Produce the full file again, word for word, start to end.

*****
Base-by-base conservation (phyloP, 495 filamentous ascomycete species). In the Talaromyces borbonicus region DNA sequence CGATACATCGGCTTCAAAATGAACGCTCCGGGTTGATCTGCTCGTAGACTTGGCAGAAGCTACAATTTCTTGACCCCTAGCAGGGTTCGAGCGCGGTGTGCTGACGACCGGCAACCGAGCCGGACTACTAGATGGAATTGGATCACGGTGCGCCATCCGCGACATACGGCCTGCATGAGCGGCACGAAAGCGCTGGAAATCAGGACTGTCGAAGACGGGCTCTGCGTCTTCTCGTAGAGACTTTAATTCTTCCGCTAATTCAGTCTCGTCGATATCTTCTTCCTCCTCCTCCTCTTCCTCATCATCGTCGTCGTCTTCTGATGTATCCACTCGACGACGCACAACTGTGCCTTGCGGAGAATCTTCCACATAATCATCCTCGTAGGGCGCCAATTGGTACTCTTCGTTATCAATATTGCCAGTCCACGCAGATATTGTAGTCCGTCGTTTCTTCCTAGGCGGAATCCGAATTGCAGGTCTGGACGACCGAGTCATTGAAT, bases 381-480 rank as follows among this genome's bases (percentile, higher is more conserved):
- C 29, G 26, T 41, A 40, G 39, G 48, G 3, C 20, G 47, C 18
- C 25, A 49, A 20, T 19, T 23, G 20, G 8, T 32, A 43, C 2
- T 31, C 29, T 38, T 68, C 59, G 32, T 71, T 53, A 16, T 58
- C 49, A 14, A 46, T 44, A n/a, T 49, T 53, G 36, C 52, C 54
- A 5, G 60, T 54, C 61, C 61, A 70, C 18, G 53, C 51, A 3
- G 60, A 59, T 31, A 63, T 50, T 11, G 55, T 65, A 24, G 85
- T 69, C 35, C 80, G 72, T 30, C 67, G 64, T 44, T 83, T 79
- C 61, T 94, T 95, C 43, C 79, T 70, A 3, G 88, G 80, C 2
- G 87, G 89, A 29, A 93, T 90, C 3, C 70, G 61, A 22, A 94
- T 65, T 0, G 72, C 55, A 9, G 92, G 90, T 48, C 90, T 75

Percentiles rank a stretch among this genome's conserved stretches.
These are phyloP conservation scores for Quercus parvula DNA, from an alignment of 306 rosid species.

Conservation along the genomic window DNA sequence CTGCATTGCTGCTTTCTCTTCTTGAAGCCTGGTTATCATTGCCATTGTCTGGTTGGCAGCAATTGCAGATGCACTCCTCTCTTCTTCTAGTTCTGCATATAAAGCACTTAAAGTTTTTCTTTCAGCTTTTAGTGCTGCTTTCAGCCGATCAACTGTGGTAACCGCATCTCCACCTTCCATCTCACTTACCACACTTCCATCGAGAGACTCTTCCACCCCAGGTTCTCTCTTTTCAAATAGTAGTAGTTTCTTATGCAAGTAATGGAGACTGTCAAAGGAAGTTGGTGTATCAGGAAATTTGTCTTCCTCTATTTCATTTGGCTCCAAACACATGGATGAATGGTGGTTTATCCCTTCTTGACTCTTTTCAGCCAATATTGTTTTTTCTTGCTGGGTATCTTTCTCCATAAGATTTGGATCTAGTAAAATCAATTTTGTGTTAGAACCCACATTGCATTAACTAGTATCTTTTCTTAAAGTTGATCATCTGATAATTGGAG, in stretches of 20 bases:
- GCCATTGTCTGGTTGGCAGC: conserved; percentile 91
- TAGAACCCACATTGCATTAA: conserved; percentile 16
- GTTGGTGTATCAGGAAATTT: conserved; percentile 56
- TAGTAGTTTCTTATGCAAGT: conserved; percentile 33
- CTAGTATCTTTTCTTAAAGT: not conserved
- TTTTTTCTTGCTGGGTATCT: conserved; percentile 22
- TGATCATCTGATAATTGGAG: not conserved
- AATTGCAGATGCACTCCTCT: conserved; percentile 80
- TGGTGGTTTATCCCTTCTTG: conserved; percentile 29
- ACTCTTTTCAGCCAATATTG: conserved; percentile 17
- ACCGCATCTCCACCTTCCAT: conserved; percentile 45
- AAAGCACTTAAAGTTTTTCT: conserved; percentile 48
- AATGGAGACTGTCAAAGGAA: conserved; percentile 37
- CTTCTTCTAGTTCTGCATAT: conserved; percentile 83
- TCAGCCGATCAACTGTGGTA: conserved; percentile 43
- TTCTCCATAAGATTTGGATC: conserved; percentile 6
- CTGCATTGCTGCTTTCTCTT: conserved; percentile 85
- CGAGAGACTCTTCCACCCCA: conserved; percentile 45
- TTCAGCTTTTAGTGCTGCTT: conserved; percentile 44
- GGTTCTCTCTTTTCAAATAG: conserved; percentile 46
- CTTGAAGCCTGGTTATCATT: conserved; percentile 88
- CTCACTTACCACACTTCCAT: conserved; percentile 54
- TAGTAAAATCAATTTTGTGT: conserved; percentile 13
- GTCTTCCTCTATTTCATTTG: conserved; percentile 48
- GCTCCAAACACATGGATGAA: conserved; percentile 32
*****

Base-by-base conservation (phyloP, 495 filamentous ascomycete species). In the Talaromyces borbonicus region DNA sequence CGATACATCGGCTTCAAAATGAACGCTCCGGGTTGATCTGCTCGTAGACTTGGCAGAAGCTACAATTTCTTGACCCCTAGCAGGGTTCGAGCGCGGTGTGCTGACGACCGGCAACCGAGCCGGACTACTAGATGGAATTGGATCACGGTGCGCCATCCGCGACATACGGCCTGCATGAGCGGCACGAAAGCGCTGGAAATCAGGACTGTCGAAGACGGGCTCTGCGTCTTCTCGTAGAGACTTTAATTCTTCCGCTAATTCAGTCTCGTCGATATCTTCTTCCTCCTCCTCCTCTTCCTCATCATCGTCGTCGTCTTCTGATGTATCCACTCGACGACGCACAACTGTGCCTTGCGGAGAATCTTCCACATAATCATCCTCGTAGGGCGCCAATTGGTACTCTTCGTTATCAATATTGCCAGTCCACGCAGATATTGTAGTCCGTCGTTTCTTCCTAGGCGGAATCCGAATTGCAGGTCTGGACGACCGAGTCATTGAAT, bases 381-480 rank as follows among this genome's bases (percentile, higher is more conserved):
- C 29, G 26, T 41, A 40, G 39, G 48, G 3, C 20, G 47, C 18
- C 25, A 49, A 20, T 19, T 23, G 20, G 8, T 32, A 43, C 2
- T 31, C 29, T 38, T 68, C 59, G 32, T 71, T 53, A 16, T 58
- C 49, A 14, A 46, T 44, A n/a, T 49, T 53, G 36, C 52, C 54
- A 5, G 60, T 54, C 61, C 61, A 70, C 18, G 53, C 51, A 3
- G 60, A 59, T 31, A 63, T 50, T 11, G 55, T 65, A 24, G 85
- T 69, C 35, C 80, G 72, T 30, C 67, G 64, T 44, T 83, T 79
- C 61, T 94, T 95, C 43, C 79, T 70, A 3, G 88, G 80, C 2
- G 87, G 89, A 29, A 93, T 90, C 3, C 70, G 61, A 22, A 94
- T 65, T 0, G 72, C 55, A 9, G 92, G 90, T 48, C 90, T 75

Percentiles rank a stretch among this genome's conserved stretches.
These are phyloP conservation scores for Quercus parvula DNA, from an alignment of 306 rosid species.

Conservation along the genomic window DNA sequence CTGCATTGCTGCTTTCTCTTCTTGAAGCCTGGTTATCATTGCCATTGTCTGGTTGGCAGCAATTGCAGATGCACTCCTCTCTTCTTCTAGTTCTGCATATAAAGCACTTAAAGTTTTTCTTTCAGCTTTTAGTGCTGCTTTCAGCCGATCAACTGTGGTAACCGCATCTCCACCTTCCATCTCACTTACCACACTTCCATCGAGAGACTCTTCCACCCCAGGTTCTCTCTTTTCAAATAGTAGTAGTTTCTTATGCAAGTAATGGAGACTGTCAAAGGAAGTTGGTGTATCAGGAAATTTGTCTTCCTCTATTTCATTTGGCTCCAAACACATGGATGAATGGTGGTTTATCCCTTCTTGACTCTTTTCAGCCAATATTGTTTTTTCTTGCTGGGTATCTTTCTCCATAAGATTTGGATCTAGTAAAATCAATTTTGTGTTAGAACCCACATTGCATTAACTAGTATCTTTTCTTAAAGTTGATCATCTGATAATTGGAG, in stretches of 20 bases:
- GCCATTGTCTGGTTGGCAGC: conserved; percentile 91
- TAGAACCCACATTGCATTAA: conserved; percentile 16
- GTTGGTGTATCAGGAAATTT: conserved; percentile 56
- TAGTAGTTTCTTATGCAAGT: conserved; percentile 33
- CTAGTATCTTTTCTTAAAGT: not conserved
- TTTTTTCTTGCTGGGTATCT: conserved; percentile 22
- TGATCATCTGATAATTGGAG: not conserved
- AATTGCAGATGCACTCCTCT: conserved; percentile 80
- TGGTGGTTTATCCCTTCTTG: conserved; percentile 29
- ACTCTTTTCAGCCAATATTG: conserved; percentile 17
- ACCGCATCTCCACCTTCCAT: conserved; percentile 45
- AAAGCACTTAAAGTTTTTCT: conserved; percentile 48
- AATGGAGACTGTCAAAGGAA: conserved; percentile 37
- CTTCTTCTAGTTCTGCATAT: conserved; percentile 83
- TCAGCCGATCAACTGTGGTA: conserved; percentile 43
- TTCTCCATAAGATTTGGATC: conserved; percentile 6
- CTGCATTGCTGCTTTCTCTT: conserved; percentile 85
- CGAGAGACTCTTCCACCCCA: conserved; percentile 45
- TTCAGCTTTTAGTGCTGCTT: conserved; percentile 44
- GGTTCTCTCTTTTCAAATAG: conserved; percentile 46
- CTTGAAGCCTGGTTATCATT: conserved; percentile 88
- CTCACTTACCACACTTCCAT: conserved; percentile 54
- TAGTAAAATCAATTTTGTGT: conserved; percentile 13
- GTCTTCCTCTATTTCATTTG: conserved; percentile 48
- GCTCCAAACACATGGATGAA: conserved; percentile 32